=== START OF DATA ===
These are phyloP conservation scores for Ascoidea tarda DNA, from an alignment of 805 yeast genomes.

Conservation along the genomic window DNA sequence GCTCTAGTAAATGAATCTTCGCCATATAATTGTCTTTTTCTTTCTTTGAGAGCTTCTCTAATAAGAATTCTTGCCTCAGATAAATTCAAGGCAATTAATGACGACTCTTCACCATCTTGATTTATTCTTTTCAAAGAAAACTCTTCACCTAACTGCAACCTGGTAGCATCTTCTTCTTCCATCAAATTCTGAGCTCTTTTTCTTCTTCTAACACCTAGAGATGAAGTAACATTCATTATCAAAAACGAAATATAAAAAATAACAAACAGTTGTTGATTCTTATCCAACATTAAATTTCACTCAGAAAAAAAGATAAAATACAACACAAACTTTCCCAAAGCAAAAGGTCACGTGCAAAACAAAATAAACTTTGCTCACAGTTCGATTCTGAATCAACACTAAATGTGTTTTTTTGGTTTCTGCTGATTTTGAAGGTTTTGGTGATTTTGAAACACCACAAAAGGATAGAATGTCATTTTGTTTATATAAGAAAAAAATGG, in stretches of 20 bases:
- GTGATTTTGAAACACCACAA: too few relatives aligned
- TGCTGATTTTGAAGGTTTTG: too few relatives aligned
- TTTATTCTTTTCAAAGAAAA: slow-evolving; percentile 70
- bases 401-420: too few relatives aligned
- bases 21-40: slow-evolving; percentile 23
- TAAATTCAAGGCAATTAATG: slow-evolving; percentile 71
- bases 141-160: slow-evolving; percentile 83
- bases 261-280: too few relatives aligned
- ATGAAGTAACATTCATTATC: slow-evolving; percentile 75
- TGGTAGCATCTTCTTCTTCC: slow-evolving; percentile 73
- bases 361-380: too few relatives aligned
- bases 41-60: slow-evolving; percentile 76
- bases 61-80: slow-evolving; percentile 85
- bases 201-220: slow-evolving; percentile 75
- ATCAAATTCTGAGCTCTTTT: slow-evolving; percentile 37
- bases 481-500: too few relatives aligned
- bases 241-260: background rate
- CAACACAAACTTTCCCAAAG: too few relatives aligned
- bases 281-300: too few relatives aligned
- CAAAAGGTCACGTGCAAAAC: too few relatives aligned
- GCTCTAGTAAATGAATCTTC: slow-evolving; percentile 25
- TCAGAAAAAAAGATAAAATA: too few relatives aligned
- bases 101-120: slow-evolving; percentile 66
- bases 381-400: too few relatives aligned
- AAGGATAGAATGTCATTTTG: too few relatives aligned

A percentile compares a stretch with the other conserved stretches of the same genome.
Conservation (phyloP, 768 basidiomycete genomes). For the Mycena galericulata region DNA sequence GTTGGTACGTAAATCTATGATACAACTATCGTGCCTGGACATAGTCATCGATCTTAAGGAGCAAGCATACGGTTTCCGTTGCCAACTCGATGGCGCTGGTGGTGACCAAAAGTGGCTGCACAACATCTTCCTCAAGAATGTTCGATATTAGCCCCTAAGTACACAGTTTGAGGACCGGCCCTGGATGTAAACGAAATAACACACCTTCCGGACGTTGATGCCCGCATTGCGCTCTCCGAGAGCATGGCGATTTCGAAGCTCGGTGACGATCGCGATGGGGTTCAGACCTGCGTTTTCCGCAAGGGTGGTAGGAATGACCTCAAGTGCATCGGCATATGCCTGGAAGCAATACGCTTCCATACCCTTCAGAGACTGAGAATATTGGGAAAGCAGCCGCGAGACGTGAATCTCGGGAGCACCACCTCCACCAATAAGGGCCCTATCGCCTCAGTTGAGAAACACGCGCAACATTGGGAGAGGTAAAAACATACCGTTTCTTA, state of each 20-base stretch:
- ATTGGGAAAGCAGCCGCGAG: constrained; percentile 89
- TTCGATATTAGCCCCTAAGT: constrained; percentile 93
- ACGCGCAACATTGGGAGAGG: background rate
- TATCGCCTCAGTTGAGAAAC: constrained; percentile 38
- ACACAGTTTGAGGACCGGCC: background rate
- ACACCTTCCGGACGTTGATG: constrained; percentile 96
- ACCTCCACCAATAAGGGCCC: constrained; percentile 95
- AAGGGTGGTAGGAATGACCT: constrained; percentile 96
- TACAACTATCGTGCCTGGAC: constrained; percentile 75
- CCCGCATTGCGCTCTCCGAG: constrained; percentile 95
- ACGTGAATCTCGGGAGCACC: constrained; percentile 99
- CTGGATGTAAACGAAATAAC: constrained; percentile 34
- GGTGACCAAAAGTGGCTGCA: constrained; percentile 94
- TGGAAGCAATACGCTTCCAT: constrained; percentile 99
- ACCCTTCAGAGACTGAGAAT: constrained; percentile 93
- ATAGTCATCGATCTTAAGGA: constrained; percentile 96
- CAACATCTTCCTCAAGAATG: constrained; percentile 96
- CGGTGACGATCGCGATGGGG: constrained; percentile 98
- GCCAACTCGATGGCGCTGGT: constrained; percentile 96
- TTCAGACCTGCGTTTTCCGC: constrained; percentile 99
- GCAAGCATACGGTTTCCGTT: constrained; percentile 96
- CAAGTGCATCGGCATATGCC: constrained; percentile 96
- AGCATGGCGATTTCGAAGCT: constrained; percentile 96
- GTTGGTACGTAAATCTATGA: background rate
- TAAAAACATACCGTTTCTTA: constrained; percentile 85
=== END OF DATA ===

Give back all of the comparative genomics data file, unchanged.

These are phyloP conservation scores for Ascoidea tarda DNA, from an alignment of 805 yeast genomes.

Conservation along the genomic window DNA sequence GCTCTAGTAAATGAATCTTCGCCATATAATTGTCTTTTTCTTTCTTTGAGAGCTTCTCTAATAAGAATTCTTGCCTCAGATAAATTCAAGGCAATTAATGACGACTCTTCACCATCTTGATTTATTCTTTTCAAAGAAAACTCTTCACCTAACTGCAACCTGGTAGCATCTTCTTCTTCCATCAAATTCTGAGCTCTTTTTCTTCTTCTAACACCTAGAGATGAAGTAACATTCATTATCAAAAACGAAATATAAAAAATAACAAACAGTTGTTGATTCTTATCCAACATTAAATTTCACTCAGAAAAAAAGATAAAATACAACACAAACTTTCCCAAAGCAAAAGGTCACGTGCAAAACAAAATAAACTTTGCTCACAGTTCGATTCTGAATCAACACTAAATGTGTTTTTTTGGTTTCTGCTGATTTTGAAGGTTTTGGTGATTTTGAAACACCACAAAAGGATAGAATGTCATTTTGTTTATATAAGAAAAAAATGG, in stretches of 20 bases:
- GTGATTTTGAAACACCACAA: too few relatives aligned
- TGCTGATTTTGAAGGTTTTG: too few relatives aligned
- TTTATTCTTTTCAAAGAAAA: slow-evolving; percentile 70
- bases 401-420: too few relatives aligned
- bases 21-40: slow-evolving; percentile 23
- TAAATTCAAGGCAATTAATG: slow-evolving; percentile 71
- bases 141-160: slow-evolving; percentile 83
- bases 261-280: too few relatives aligned
- ATGAAGTAACATTCATTATC: slow-evolving; percentile 75
- TGGTAGCATCTTCTTCTTCC: slow-evolving; percentile 73
- bases 361-380: too few relatives aligned
- bases 41-60: slow-evolving; percentile 76
- bases 61-80: slow-evolving; percentile 85
- bases 201-220: slow-evolving; percentile 75
- ATCAAATTCTGAGCTCTTTT: slow-evolving; percentile 37
- bases 481-500: too few relatives aligned
- bases 241-260: background rate
- CAACACAAACTTTCCCAAAG: too few relatives aligned
- bases 281-300: too few relatives aligned
- CAAAAGGTCACGTGCAAAAC: too few relatives aligned
- GCTCTAGTAAATGAATCTTC: slow-evolving; percentile 25
- TCAGAAAAAAAGATAAAATA: too few relatives aligned
- bases 101-120: slow-evolving; percentile 66
- bases 381-400: too few relatives aligned
- AAGGATAGAATGTCATTTTG: too few relatives aligned

A percentile compares a stretch with the other conserved stretches of the same genome.
Conservation (phyloP, 768 basidiomycete genomes). For the Mycena galericulata region DNA sequence GTTGGTACGTAAATCTATGATACAACTATCGTGCCTGGACATAGTCATCGATCTTAAGGAGCAAGCATACGGTTTCCGTTGCCAACTCGATGGCGCTGGTGGTGACCAAAAGTGGCTGCACAACATCTTCCTCAAGAATGTTCGATATTAGCCCCTAAGTACACAGTTTGAGGACCGGCCCTGGATGTAAACGAAATAACACACCTTCCGGACGTTGATGCCCGCATTGCGCTCTCCGAGAGCATGGCGATTTCGAAGCTCGGTGACGATCGCGATGGGGTTCAGACCTGCGTTTTCCGCAAGGGTGGTAGGAATGACCTCAAGTGCATCGGCATATGCCTGGAAGCAATACGCTTCCATACCCTTCAGAGACTGAGAATATTGGGAAAGCAGCCGCGAGACGTGAATCTCGGGAGCACCACCTCCACCAATAAGGGCCCTATCGCCTCAGTTGAGAAACACGCGCAACATTGGGAGAGGTAAAAACATACCGTTTCTTA, state of each 20-base stretch:
- ATTGGGAAAGCAGCCGCGAG: constrained; percentile 89
- TTCGATATTAGCCCCTAAGT: constrained; percentile 93
- ACGCGCAACATTGGGAGAGG: background rate
- TATCGCCTCAGTTGAGAAAC: constrained; percentile 38
- ACACAGTTTGAGGACCGGCC: background rate
- ACACCTTCCGGACGTTGATG: constrained; percentile 96
- ACCTCCACCAATAAGGGCCC: constrained; percentile 95
- AAGGGTGGTAGGAATGACCT: constrained; percentile 96
- TACAACTATCGTGCCTGGAC: constrained; percentile 75
- CCCGCATTGCGCTCTCCGAG: constrained; percentile 95
- ACGTGAATCTCGGGAGCACC: constrained; percentile 99
- CTGGATGTAAACGAAATAAC: constrained; percentile 34
- GGTGACCAAAAGTGGCTGCA: constrained; percentile 94
- TGGAAGCAATACGCTTCCAT: constrained; percentile 99
- ACCCTTCAGAGACTGAGAAT: constrained; percentile 93
- ATAGTCATCGATCTTAAGGA: constrained; percentile 96
- CAACATCTTCCTCAAGAATG: constrained; percentile 96
- CGGTGACGATCGCGATGGGG: constrained; percentile 98
- GCCAACTCGATGGCGCTGGT: constrained; percentile 96
- TTCAGACCTGCGTTTTCCGC: constrained; percentile 99
- GCAAGCATACGGTTTCCGTT: constrained; percentile 96
- CAAGTGCATCGGCATATGCC: constrained; percentile 96
- AGCATGGCGATTTCGAAGCT: constrained; percentile 96
- GTTGGTACGTAAATCTATGA: background rate
- TAAAAACATACCGTTTCTTA: constrained; percentile 85